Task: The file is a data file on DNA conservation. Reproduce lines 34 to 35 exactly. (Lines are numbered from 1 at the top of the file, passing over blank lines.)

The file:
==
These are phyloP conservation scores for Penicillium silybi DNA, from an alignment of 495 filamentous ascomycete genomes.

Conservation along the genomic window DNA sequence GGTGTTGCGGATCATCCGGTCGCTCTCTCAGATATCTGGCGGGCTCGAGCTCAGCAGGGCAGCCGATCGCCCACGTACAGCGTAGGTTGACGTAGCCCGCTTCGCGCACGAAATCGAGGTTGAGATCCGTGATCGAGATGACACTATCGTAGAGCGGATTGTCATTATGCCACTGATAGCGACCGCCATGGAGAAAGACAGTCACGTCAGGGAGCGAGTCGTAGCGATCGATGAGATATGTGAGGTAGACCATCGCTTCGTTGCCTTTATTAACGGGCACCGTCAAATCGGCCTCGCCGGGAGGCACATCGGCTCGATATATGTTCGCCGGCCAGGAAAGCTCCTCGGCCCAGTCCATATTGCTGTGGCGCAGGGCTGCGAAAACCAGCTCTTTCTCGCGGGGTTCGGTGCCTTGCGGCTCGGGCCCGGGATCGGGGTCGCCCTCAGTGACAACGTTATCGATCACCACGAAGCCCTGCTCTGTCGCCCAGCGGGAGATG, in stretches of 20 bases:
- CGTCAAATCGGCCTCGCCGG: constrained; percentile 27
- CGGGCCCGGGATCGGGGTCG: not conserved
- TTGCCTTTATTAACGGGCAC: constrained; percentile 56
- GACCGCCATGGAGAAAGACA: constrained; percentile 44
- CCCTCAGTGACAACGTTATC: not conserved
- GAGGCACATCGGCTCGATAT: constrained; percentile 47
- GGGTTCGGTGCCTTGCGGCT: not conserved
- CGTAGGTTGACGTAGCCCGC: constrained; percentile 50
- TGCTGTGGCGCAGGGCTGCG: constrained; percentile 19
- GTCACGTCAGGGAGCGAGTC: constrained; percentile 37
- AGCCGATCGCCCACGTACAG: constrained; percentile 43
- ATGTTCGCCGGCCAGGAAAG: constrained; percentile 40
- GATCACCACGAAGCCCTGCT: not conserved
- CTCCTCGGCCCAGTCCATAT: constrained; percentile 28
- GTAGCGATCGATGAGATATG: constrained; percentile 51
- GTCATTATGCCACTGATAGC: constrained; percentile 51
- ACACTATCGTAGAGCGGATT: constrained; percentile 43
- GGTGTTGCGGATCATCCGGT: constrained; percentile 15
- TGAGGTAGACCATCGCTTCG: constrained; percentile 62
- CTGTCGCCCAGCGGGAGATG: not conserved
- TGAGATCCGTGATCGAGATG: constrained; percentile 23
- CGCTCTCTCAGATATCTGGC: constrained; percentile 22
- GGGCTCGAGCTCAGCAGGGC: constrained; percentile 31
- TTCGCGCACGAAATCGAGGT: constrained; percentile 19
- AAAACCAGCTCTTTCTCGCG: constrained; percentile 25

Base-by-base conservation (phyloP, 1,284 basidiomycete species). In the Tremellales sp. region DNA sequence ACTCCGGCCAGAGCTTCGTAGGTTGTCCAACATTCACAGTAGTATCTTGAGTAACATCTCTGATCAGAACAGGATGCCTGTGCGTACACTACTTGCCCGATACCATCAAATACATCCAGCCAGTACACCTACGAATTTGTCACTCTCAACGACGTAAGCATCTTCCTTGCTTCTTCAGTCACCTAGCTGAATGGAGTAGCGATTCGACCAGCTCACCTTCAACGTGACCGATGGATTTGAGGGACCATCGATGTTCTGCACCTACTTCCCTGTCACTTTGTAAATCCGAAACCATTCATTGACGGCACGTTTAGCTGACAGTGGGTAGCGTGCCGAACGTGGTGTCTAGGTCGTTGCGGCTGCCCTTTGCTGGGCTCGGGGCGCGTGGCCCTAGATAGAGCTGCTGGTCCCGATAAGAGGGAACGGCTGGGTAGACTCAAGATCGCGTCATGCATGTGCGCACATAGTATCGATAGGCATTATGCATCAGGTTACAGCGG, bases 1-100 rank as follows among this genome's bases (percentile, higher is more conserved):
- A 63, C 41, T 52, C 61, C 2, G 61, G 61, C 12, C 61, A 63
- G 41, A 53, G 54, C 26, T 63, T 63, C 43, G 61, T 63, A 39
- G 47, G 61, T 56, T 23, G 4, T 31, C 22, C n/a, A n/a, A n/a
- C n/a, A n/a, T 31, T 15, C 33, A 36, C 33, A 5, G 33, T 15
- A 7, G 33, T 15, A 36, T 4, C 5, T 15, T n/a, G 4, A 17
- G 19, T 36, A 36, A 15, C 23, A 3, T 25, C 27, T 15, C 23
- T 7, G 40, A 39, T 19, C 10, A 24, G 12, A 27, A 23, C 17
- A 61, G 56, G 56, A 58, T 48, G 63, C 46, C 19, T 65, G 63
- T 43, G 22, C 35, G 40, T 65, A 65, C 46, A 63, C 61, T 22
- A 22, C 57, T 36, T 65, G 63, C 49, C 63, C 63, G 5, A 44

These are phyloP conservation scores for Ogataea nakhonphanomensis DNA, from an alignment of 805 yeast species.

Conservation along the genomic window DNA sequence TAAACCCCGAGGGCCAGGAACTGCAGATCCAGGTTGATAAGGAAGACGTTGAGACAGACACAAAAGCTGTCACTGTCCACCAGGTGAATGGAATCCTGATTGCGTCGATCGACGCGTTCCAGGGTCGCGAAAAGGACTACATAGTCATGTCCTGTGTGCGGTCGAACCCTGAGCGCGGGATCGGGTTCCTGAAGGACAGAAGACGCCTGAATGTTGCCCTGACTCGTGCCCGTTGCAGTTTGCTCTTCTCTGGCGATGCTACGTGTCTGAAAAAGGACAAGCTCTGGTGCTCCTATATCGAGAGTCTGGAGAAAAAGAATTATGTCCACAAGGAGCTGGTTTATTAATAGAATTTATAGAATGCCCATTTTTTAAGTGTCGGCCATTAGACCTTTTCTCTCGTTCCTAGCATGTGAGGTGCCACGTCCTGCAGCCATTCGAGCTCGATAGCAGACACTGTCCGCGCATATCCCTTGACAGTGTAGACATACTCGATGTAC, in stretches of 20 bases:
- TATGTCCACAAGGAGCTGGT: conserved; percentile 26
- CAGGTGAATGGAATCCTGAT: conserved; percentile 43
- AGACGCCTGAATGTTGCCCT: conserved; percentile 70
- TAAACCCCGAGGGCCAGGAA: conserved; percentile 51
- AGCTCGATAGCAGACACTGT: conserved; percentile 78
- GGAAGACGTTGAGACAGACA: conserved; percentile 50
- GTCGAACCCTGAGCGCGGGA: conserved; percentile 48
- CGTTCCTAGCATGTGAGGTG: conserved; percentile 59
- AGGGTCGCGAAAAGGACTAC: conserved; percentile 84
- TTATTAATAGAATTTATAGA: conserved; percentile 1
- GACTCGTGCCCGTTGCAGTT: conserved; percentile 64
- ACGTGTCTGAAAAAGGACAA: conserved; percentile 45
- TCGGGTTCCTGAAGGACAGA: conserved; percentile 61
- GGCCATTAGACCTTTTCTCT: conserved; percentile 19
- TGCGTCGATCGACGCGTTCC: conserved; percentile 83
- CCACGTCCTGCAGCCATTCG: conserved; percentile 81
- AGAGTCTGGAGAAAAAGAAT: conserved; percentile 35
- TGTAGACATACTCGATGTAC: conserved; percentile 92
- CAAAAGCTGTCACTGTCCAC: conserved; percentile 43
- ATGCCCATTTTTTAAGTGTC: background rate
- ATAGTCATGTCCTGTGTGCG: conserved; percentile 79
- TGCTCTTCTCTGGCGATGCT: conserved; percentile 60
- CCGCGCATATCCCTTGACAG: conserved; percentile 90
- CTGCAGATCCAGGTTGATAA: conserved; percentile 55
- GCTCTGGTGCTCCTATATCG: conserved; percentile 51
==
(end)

- G 19, T 36, A 36, A 15, C 23, A 3, T 25, C 27, T 15, C 23
- T 7, G 40, A 39, T 19, C 10, A 24, G 12, A 27, A 23, C 17